A layperson’s introduction to SE
For a long time, progress in Electron Microscopy (EM) has been equated with the art of obtaining images of increasingly higher resolution: instrumental research was mainly aimed at obtaining a very small probe and aberration-free images.
A swift change of paradigm has occurred during recent years, when the first ideas of electron-beam shaping were introduced. The main idea is to use properly designed holograms and electrostatic and magnetostatic phase elements to manipulate both phase and amplitude of the free-electron in a nearly arbitrary manner. A new way of conceiving EM is thus underway, with the potential to achieve enhanced performance and to measure new physical quantities.
The field of electron wavefunction engineering has mainly originated from light optics due to the strong analogy between electron and photon wave optics. For a variety of reasons, in this field experiments with photons are easier and cheaper to realise than the corresponding ones with electrons: it is therefore natural to wonder whether electron manipulation could benefit even further from such a precious connection with light.
The first idea in this sense has been the development of photon-assisted electron emission in a transmission electron microscope (TEM). This has prompted the creation of Ultrafast Electron Microscopy (UEM), which allows dynamical investigation of materials on the femtosecond time scale, such as lattice vibrations, charge dynamics, and plasmonics. This technique is based on the so-called pump-and-probe scheme, whereby a laser excites the sample and a carefully-timed ultrashort electron pulse then probes its non-equilibrium status.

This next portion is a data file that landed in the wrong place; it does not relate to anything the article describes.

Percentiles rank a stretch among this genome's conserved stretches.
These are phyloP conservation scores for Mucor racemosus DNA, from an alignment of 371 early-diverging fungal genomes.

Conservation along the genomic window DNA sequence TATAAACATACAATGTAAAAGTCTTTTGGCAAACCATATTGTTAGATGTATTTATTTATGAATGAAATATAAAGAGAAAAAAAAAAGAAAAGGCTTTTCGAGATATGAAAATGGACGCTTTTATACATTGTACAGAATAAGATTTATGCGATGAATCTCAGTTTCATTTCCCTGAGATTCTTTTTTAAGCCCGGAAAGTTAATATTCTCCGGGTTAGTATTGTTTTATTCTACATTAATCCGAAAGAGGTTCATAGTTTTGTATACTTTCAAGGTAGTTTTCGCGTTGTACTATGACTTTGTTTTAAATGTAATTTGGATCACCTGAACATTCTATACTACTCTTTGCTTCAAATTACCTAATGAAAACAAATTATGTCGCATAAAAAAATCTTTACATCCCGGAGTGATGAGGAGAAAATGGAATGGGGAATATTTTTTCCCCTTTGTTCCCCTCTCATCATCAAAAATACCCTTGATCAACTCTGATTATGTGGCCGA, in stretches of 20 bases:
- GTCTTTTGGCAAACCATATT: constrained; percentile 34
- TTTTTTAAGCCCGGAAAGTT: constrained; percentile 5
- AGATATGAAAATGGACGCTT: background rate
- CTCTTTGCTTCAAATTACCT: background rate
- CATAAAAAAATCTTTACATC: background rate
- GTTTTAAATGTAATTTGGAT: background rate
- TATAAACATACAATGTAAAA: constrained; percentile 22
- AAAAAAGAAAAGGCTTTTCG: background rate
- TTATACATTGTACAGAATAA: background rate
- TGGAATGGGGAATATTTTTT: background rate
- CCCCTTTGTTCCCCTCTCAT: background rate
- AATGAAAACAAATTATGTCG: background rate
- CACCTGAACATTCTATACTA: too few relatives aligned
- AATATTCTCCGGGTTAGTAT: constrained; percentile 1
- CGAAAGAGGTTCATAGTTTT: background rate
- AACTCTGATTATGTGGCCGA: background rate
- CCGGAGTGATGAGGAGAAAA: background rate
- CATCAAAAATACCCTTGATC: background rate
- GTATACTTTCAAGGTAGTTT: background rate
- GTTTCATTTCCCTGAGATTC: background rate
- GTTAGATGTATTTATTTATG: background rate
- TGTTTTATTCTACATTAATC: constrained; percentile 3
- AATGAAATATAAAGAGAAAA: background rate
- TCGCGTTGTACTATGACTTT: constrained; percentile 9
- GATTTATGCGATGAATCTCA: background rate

One recent evolution of such an approach is the Photon-Induced Near-field Electron Microscopy (PINEM) method, which is able to transiently probe near-fields at the nanoscale, using an electron microscope. These experiments showed that nanometer-sized structures can be employed to produce uniquely enhanced interactions between electrons and light. For instance, because light can be rapidly modulated at the femtosecond timescale, PINEM represents an ideal way to induce an ultrafast phase and/or amplitude change on the electron wave function.
This is the key concept behind a new exciting paradigm for electron engineering, i.e. a special form of electron-beam shaping mediated by light: at its heart is the interaction between the microscope’s electron pulse and a properly-designed time-varying electromagnetic field. Achieving this form of ultrafast modulation of the electron is challenging because the electron wave and the modulating photon wave need to be not only carefully timed, but also sufficiently coherent, i.e. well shaped in space. On the other hand, this opens new exciting routes for the dynamical investigation of matter, endowing scientists with new superpowers to probe quantities of interest with unprecedented sensitivities.
The first steps in this line of research have been taken by the scientists involved in the SMART-electron project, who have experimentally demonstrated spatio-temporal shaping of a free-electron wave function using light. In particular, they showed the quantised light-induced modulation of electron states in their energy-momentum phase space, as well as attosecond electron modulation, and orbital angular momentum transfer from photons to electrons.
In the latter experiment, they showed for the first time the generation and sub-femtosecond control of ultrashort electron vortex beams, which is crucial, for instance, for the dynamic investigation of magnetic nanomaterials.
These experiments can be viewed as the first examples of a more general concept, whereby an electron beam is shaped arbitrarily by an appropriate electromagnetic field due to a light beam. This is one of the main concepts of the EU-funded FET-Open project SMART-electron, which aims to create a photonic-based free-electron modulator for dynamic electron phase manipulation.